- Campgrounds, RV Parks
- Health Centers
- Elder care and assisted living facilities
- Office spaces and community buildings
- Restaurants, markets, and other food establishments (including powwows and other temporary food events)
After each facility survey or evaluation ITCMI sanitarians will issue a detailed report summarizing the results. Reports are advisory in nature, based on applicable federal guidelines, and offer a recommended corrective action and time frame for resolution of issues observed during the survey. This report is then sent to the appropriate tribal officials so that the recommendations can be resolved to reduce the risk of injury or illness.
Biannual food safety evaluations based on the Food and Drug Administration’s (FDA) Model Food Code are recommended for all permanent and temporary tribal food establishments. Additionally, we offer to conduct plan reviews for new and remodeled food establishments for adherence to National Sanitation Foundation (NSF) standards. Moreover, ITCMI Sanitarians offer diverse training opportunities for food service workers. Bill Bernier is a certified ServSafe Instructor and offers the 8-Hour ServSafe Food Protection Manager certification course to tribal employees. We also offer a basic food safety short course for all tribal members and employees who do not require certification as a Food Protection Manager but are still potentially working with food.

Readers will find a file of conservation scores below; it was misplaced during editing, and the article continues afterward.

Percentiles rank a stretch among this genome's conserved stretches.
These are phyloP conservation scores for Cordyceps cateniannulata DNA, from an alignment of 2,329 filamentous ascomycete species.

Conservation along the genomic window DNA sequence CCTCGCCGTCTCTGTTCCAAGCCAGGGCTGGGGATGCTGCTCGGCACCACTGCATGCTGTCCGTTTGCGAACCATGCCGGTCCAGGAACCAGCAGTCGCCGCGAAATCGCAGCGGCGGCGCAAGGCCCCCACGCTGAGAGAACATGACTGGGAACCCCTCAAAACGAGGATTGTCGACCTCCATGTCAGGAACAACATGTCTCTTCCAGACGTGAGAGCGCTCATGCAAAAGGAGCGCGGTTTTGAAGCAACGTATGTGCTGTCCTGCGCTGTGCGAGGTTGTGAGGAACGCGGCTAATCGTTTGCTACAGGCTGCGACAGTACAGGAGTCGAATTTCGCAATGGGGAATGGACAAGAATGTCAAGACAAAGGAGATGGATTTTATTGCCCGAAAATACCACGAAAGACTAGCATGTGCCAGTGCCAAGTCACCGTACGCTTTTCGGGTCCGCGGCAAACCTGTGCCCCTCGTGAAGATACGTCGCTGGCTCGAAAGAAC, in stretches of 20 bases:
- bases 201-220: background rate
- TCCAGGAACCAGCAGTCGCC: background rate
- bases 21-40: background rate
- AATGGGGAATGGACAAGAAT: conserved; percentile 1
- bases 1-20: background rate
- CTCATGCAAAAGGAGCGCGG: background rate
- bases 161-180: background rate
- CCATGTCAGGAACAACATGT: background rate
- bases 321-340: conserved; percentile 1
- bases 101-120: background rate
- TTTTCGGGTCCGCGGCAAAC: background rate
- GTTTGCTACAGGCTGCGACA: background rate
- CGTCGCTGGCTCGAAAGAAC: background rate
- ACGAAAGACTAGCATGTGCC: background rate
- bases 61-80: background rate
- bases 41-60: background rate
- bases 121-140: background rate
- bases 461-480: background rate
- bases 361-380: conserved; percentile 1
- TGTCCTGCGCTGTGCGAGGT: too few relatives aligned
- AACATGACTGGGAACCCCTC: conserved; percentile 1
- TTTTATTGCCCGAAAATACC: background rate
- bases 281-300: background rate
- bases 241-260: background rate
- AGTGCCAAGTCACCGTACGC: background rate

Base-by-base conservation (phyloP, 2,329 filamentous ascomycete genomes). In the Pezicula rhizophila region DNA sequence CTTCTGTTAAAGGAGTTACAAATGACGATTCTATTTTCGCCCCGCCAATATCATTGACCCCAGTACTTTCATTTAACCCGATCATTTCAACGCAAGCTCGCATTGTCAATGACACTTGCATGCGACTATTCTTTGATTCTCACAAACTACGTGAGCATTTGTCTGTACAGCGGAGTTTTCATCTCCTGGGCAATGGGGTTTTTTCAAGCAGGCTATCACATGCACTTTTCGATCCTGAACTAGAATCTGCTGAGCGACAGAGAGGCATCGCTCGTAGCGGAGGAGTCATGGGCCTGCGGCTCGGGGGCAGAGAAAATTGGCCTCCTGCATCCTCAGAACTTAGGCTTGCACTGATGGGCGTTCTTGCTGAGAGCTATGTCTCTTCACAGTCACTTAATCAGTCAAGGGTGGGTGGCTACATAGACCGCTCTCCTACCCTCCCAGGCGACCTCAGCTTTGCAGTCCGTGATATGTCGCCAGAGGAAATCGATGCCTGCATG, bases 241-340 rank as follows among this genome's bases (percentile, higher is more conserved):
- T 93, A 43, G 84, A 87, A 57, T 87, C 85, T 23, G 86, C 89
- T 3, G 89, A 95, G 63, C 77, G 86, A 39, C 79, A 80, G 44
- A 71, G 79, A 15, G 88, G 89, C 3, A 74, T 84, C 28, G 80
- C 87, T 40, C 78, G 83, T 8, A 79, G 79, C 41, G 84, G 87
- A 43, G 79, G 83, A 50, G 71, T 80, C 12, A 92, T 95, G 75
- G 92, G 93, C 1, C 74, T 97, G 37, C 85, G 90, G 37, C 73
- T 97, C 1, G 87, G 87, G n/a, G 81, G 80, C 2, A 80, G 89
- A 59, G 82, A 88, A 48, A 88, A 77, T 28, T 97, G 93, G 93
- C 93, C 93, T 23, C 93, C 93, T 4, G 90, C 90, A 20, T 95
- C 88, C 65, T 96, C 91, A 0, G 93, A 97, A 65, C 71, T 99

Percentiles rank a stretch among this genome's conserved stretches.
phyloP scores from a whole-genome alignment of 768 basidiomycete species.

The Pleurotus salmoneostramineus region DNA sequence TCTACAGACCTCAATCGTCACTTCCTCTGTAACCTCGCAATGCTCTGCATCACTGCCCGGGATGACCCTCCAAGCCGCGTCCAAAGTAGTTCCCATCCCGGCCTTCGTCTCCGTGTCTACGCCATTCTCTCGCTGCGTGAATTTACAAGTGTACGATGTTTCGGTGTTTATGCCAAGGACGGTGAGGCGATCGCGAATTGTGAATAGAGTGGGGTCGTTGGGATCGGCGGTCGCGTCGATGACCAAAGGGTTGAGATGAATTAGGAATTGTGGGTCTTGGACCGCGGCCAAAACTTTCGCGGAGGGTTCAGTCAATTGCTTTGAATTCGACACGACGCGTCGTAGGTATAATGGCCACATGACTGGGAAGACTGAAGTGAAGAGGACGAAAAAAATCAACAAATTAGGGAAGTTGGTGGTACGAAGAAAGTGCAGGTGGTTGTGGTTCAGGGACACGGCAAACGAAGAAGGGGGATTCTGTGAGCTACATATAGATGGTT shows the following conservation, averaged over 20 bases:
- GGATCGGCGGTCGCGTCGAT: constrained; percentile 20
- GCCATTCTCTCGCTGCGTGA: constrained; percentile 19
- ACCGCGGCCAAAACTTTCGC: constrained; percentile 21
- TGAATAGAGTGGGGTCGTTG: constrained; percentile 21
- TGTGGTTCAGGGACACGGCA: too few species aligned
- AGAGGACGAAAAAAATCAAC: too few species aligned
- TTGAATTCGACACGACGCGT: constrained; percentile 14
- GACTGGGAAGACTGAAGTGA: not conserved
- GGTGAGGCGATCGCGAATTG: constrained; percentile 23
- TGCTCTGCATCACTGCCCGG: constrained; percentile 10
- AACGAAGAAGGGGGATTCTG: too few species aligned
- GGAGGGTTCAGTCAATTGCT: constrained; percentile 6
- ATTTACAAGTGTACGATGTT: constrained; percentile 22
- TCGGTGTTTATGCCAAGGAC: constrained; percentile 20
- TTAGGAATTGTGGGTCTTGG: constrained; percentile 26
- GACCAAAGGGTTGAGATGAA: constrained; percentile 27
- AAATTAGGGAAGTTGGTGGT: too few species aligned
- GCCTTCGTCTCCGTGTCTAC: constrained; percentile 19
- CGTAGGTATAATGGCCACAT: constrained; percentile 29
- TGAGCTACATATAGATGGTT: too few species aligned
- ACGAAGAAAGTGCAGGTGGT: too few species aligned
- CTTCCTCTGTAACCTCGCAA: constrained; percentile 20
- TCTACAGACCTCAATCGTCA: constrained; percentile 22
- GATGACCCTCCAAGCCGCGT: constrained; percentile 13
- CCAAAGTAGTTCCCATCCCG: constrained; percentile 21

In addition to facility surveys and training, ITCMI Environmental Health Specialists are regularly called upon to offer technical assistance to tribes when dealing with a variety of health and safety issues. Indoor air pollutant assessments (including for mold and associated water damage), cross connection surveys, and sanitary surveys of public water systems are some of the regular duties carried out by ITCMI Sanitarians.
Forest & Wetlands